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Policy Brief on the Financial Crisis - Impact of the Financial Crisis on African Economies - An Interim Assessment


Last year at this time, Africa was looking at a bright growth outlook, with many arguing that the continent had turned the corner from decades of economic stagnation and structural macroeconomic imbalances. Indeed in 2007, the continent recorded a growth rate of over 5 percent for the sixth consecutive year, which was an unprecedented achievement. Today, the picture is, unfortunately, drastically different. The continent is faced with severe uncertainties about its growth prospects and its chances of reaching its development goals. The main drivers of recent growth performance are threatened by the current financial and economic crisis. The demand and price of African primary commodities are declining, the recent upward trend of capital inflows appears to be losing steam, and promised increases in aid have noW materialized. Furthermore, inflationary pressures have increased in many countries, and the service sector is facing pressures with declining demand, especially for tourism. Already, growth forecasts have been revised downward as a result of these risks. While immediate effects of the crisis may have been limited, medium term effects are likely to be larger.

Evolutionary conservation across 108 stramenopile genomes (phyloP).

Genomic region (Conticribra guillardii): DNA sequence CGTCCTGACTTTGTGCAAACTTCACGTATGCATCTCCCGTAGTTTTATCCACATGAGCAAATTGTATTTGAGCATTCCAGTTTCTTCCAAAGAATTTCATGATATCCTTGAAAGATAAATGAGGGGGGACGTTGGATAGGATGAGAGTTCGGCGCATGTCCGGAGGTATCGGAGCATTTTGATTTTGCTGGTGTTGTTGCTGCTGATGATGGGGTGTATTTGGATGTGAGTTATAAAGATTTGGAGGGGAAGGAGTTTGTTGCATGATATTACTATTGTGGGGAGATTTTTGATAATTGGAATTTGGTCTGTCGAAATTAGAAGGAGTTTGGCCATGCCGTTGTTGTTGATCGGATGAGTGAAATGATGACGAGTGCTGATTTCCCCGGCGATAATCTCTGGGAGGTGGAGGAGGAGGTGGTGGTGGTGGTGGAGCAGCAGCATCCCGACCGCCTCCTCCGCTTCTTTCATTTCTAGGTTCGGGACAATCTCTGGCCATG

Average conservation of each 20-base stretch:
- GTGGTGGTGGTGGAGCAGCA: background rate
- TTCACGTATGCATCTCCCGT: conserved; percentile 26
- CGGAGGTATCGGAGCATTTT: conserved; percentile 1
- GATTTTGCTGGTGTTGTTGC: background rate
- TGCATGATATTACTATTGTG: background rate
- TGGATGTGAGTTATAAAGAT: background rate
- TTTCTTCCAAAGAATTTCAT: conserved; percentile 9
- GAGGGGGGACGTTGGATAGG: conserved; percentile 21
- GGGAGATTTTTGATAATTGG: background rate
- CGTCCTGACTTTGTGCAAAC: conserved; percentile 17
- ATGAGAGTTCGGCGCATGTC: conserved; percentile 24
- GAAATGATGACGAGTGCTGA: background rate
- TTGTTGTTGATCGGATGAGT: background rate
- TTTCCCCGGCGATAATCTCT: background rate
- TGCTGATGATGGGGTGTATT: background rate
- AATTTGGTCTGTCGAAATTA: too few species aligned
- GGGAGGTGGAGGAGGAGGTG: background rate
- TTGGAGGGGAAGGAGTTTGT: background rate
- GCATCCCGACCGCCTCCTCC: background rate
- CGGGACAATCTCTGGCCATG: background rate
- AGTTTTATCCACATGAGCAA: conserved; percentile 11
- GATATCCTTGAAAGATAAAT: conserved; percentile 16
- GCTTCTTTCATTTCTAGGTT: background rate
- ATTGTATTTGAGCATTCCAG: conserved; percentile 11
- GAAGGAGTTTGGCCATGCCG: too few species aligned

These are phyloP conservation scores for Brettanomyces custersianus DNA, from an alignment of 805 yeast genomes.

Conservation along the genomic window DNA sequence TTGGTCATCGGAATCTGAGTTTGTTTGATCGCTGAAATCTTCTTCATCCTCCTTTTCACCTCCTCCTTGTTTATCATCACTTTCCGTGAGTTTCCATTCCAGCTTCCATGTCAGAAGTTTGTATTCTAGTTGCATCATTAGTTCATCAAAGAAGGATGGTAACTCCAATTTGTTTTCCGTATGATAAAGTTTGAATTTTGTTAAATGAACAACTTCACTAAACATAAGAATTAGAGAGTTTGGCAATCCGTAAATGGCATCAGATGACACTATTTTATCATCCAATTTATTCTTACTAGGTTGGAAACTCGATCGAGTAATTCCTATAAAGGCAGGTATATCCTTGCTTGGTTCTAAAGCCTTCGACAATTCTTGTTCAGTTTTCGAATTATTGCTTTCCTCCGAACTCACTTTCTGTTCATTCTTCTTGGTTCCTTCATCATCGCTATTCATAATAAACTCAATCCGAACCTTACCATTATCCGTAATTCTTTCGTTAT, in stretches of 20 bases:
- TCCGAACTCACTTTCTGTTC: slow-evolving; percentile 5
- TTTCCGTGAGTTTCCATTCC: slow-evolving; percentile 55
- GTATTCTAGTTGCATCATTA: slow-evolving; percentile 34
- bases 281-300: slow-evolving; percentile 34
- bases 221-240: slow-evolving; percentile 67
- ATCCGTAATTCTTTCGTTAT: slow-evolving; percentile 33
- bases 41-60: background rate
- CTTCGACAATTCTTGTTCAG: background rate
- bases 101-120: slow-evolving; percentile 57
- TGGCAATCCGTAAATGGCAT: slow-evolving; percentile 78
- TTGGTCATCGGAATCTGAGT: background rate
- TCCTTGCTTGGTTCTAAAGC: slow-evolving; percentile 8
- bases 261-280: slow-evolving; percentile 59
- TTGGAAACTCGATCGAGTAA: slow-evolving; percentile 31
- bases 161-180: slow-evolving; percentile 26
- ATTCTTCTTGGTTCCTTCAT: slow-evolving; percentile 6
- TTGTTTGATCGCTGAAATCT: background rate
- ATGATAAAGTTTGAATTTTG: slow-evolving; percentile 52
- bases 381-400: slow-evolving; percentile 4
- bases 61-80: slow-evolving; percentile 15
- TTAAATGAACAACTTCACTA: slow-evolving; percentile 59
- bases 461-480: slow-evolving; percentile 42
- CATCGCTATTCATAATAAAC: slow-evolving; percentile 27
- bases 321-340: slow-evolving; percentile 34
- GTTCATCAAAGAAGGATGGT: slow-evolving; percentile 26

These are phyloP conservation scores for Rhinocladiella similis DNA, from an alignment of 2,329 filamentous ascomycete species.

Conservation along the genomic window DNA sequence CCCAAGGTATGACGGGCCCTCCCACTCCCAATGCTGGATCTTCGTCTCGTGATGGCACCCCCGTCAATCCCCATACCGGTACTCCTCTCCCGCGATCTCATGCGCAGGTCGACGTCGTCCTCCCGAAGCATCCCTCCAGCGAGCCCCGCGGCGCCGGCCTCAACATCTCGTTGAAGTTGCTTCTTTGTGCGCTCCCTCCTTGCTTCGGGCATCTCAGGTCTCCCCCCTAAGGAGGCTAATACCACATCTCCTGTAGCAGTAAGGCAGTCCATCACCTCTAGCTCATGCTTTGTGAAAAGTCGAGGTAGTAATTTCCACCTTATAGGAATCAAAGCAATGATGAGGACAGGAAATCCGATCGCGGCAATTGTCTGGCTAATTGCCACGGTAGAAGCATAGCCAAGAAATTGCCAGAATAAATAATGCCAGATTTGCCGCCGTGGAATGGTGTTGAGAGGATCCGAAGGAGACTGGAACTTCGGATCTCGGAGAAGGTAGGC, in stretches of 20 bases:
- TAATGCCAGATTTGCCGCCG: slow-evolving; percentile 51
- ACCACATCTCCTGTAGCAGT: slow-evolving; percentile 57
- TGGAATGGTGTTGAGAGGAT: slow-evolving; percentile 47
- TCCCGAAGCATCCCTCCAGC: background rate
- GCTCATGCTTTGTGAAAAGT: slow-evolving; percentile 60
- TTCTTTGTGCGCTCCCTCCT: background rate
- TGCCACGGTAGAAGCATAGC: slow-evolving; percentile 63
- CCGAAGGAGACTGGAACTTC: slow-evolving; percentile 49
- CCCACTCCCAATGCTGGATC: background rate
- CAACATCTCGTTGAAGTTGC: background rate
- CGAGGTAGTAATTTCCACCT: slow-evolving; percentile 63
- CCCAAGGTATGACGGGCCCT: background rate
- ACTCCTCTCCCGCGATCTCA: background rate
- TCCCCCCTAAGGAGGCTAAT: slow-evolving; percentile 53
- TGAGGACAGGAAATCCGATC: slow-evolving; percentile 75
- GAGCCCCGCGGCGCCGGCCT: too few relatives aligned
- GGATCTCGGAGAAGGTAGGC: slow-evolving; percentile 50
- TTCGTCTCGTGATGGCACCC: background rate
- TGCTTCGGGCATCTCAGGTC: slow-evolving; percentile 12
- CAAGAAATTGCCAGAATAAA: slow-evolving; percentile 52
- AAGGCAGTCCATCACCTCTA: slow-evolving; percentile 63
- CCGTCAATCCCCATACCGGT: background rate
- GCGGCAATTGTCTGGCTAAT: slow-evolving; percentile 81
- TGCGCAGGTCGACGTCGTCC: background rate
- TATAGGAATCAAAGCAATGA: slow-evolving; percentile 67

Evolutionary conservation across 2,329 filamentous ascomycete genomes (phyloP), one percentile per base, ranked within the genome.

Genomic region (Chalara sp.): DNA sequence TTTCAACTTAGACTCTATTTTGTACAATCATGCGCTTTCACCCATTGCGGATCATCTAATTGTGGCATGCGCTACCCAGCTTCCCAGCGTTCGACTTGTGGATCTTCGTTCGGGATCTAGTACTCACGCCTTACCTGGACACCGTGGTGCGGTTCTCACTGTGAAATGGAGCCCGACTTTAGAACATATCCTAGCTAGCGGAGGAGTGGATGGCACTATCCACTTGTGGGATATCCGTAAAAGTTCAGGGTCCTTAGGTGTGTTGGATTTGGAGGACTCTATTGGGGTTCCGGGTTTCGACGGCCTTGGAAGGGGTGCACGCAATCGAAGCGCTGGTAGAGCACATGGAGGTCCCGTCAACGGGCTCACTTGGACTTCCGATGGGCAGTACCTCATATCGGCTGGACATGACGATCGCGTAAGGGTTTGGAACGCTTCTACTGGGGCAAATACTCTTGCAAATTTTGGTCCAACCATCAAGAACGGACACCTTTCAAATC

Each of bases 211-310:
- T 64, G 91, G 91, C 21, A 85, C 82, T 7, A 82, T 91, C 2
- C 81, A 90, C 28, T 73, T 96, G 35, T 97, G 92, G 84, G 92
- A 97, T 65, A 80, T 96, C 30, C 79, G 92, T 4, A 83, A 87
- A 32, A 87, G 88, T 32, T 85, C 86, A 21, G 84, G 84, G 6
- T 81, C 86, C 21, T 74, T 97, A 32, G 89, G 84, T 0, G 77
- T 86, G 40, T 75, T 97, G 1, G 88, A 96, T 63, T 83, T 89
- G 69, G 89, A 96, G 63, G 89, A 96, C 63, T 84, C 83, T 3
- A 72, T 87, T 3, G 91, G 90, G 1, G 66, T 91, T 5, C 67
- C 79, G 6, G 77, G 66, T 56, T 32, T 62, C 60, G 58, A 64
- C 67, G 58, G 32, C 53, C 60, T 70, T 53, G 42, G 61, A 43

This paper is an interim assessment of the impact of the financial crisis on African economies as of to date. It also discusses risks and channels of further effects of the crisis in the medium term. It concludes with a discussion of policy responses to address the impact of the crisis.

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